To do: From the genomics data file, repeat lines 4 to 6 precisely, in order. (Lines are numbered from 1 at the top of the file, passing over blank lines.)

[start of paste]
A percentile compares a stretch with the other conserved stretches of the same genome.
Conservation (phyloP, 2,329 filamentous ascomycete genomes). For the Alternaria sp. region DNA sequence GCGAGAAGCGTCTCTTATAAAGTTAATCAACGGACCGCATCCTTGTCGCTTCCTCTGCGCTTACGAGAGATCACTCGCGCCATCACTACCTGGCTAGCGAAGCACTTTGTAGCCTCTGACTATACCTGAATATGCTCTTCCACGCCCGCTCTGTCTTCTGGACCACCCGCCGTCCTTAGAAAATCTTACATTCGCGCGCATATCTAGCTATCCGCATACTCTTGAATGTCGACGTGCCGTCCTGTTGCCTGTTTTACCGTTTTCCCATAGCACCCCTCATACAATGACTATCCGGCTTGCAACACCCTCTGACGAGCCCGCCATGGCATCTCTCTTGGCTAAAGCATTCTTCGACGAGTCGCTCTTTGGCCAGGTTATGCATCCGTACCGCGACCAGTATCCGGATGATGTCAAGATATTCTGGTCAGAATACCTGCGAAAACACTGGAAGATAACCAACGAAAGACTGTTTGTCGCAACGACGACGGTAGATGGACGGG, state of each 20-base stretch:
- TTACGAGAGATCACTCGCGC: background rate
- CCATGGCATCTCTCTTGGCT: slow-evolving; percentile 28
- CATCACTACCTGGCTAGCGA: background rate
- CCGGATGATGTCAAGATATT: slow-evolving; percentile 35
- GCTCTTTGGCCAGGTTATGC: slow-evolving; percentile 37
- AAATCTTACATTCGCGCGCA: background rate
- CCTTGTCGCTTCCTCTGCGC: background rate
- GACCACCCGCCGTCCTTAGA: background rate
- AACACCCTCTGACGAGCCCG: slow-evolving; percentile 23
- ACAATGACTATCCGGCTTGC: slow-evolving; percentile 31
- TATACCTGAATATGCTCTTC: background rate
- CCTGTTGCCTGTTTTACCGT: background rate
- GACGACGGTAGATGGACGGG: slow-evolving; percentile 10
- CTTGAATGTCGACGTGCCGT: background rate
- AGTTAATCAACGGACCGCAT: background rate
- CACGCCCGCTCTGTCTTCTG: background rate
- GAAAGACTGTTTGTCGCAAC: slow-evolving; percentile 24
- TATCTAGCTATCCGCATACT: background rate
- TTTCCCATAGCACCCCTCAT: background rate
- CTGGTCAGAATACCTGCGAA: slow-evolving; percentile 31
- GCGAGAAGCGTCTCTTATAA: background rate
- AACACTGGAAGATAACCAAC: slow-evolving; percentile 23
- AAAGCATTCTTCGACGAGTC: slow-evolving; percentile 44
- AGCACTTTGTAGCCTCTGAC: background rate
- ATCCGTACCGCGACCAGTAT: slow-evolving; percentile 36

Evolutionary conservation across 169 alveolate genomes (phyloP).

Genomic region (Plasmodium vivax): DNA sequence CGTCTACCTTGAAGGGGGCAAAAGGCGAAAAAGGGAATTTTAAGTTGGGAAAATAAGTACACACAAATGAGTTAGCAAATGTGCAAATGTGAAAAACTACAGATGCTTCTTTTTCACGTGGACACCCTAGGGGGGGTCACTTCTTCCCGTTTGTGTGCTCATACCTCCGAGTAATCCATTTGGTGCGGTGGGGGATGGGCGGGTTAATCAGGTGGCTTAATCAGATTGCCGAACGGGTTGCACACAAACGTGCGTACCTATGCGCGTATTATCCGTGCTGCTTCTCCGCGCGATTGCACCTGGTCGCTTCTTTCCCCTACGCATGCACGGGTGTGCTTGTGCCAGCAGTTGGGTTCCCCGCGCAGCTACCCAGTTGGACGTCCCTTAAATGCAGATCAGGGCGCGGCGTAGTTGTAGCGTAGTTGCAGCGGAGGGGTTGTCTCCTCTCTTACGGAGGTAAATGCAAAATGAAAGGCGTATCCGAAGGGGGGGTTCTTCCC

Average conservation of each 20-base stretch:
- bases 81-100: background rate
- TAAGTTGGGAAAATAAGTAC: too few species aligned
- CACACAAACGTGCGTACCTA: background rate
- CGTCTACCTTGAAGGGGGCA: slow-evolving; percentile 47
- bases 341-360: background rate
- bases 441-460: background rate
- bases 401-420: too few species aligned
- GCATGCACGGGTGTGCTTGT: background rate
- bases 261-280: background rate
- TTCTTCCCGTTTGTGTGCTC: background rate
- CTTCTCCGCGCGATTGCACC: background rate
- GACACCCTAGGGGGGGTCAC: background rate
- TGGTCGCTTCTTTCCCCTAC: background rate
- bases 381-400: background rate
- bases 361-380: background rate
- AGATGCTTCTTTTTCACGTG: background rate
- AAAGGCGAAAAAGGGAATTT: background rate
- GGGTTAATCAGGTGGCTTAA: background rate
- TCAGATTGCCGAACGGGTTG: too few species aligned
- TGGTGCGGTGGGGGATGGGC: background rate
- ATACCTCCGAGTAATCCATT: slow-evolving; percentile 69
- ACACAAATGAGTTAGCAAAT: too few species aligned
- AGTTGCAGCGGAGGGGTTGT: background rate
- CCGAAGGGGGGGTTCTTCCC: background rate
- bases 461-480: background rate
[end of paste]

- CCATGGCATCTCTCTTGGCT: slow-evolving; percentile 28
- CATCACTACCTGGCTAGCGA: background rate
- CCGGATGATGTCAAGATATT: slow-evolving; percentile 35